Should North Korea’s Pandering Propaganda Worry K-Pop Fans?

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K-Pop fans care a great deal about happenings that could potentially affect South Korea and their favorite Korean idols. So, as North Korea’s talk of war has escalated over recent weeks, we have become increasingly uneasy. Adding to our worry is the fact that some of our favorite K-Pop idols like Rain, Se7en, and Leeteuk, and actor Yoo Seung Ho, for example, are currently completing their mandatory military service in one of Republic of Korea’s three Armed Forces branches.

Certainly, the “warmongering rhetoric” coming out of North Korea is disturbing to more than just K-Pop fans. Kim Jong-un’s talk of being in a “state of war” with South Korea and of potentially carrying out a “preemptive nuclear strike” on the United States, its territories and its military units based in South Korea and Japan is being taken seriously not only by the U.S. and its allies, but also by much of the rest of the world. North Korea is behaving so badly at this point that even one of its staunchest allies, China, has called, “for all sides to ease tensions.” Even the Russian foreign ministry has urged everyone involved to “show restraint.”

On the other hand, the United States National Security Council has reminded everyone that North Korea “has a long history of bellicose rhetoric and threats,” and that the announcements currently coming from its leadership are following a “familiar pattern.” Also, South Korean personnel of the Kaesong Industrial Complex, a “joint economic cooperation zone between the two Koreas situated on the North’s side of the border,” went to work on Saturday as usual–despite Kim Jong-un’s recent “invalidation” of the Korean Armistice Agreement. The South Korean government itself remains watchful and wary of the situation, but is downplaying this turn of events.  South Korean Armed Forces are also continuing to participate in the joint war exercises with the U.S., which were reportedly the cause of Kim Jong-un’s provocation in the first place.

So what does all of this mean to your average K-Pop fan? Should we really be worried about these events occurring in Korea? Frankly, no. No, we should not. But that’s easier said than done, isn’t it?

When the possibility exists that people we care about might be put in harm’s way, it’s only natural for us to want to worry. Still, what good does worrying do? If we worry ourselves sick, is it going to make the situation better? Is it going to make it go away? No, it will not. Worrying does not help anything. Instead, worry only makes us, well, worried. It also makes us pretty ineffective, when you really think about it.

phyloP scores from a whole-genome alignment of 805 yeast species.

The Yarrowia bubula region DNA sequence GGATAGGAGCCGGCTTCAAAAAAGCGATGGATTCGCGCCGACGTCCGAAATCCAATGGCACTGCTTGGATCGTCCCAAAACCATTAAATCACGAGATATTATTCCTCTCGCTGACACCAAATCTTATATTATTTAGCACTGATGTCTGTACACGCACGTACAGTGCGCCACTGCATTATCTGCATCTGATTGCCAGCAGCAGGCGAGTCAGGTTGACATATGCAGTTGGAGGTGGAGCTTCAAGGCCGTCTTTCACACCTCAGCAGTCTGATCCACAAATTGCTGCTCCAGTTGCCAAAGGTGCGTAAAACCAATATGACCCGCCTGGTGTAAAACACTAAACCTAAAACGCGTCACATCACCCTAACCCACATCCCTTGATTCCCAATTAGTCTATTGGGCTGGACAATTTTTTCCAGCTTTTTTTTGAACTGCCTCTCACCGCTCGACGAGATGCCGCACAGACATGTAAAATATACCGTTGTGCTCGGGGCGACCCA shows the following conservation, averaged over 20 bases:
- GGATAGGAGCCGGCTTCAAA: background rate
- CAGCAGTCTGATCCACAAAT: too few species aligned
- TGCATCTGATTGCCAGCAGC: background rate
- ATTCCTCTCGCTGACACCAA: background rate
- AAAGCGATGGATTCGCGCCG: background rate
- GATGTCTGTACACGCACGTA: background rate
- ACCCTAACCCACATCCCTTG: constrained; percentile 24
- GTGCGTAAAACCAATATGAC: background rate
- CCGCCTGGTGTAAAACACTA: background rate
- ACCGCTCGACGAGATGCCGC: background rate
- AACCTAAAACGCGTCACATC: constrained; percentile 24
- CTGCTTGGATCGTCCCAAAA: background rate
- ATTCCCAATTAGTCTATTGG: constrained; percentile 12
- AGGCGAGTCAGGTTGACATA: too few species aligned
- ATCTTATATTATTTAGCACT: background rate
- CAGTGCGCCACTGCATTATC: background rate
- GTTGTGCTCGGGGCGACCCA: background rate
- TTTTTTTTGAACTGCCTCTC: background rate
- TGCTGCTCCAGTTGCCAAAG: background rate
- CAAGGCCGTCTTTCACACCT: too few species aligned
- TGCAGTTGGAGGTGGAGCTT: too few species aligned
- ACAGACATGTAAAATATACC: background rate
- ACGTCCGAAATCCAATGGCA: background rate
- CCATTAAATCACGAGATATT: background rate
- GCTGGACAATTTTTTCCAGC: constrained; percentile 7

But what if something happens in Korea, we ask, dejectedly? What if Kim Jong-un follows through on his threats and attacks South Korea or the U.S.? Well, what if he does? Do we think that by worrying we are going to make anything better? The chances are that worrying will just make us feel even worse than we already feel now.

It would be great to be able to say that, in the end, everything will turn out all right.  Unfortunately, no one can really say that with any surety.  Not even me.  However, there are a lot of people around the world who care about Korea and who are working extremely hard to make sure that the situation with North Korea doesn’t get out of control.  So, I think that the best tack is to let those people do their jobs and have a little faith, huh?

So, if we’re making the decision not to worry, then what do we do instead?  Below are some suggestions for you:

  •  First, don’t worry.
  • Write your favorite idols, family members and friends who are currently serving in the military somewhere in the world and let them know that they are loved, missed and greatly appreciated.
  • Write a letter to your local political representative/the leader of your country/the U.N. and tell them you want “POP (Peace on the Peninsula) for K-Pop.”
  • Tell everyone you want “POP (Peace on the Peninsula) for K-Pop” on Twitter and on Facebook.
  • Visit news international media outlets, find all of their stories about K-Pop and the North Korea situation, and in the comments sections tell everyone that you want “POP (Peace on the Peninsula) for K-Pop.”
  • Share the image below everywhere.

Do you have any fun suggestions of your own?  Please feel free to post them in the comment section below.  (And please don’t worry!)

Sources: News – ABC, BBC, Bloomberg, CBS, CNN (1, 2, 3, 4, 5,), The Guardian; Photos – DEMA, Chibird.com


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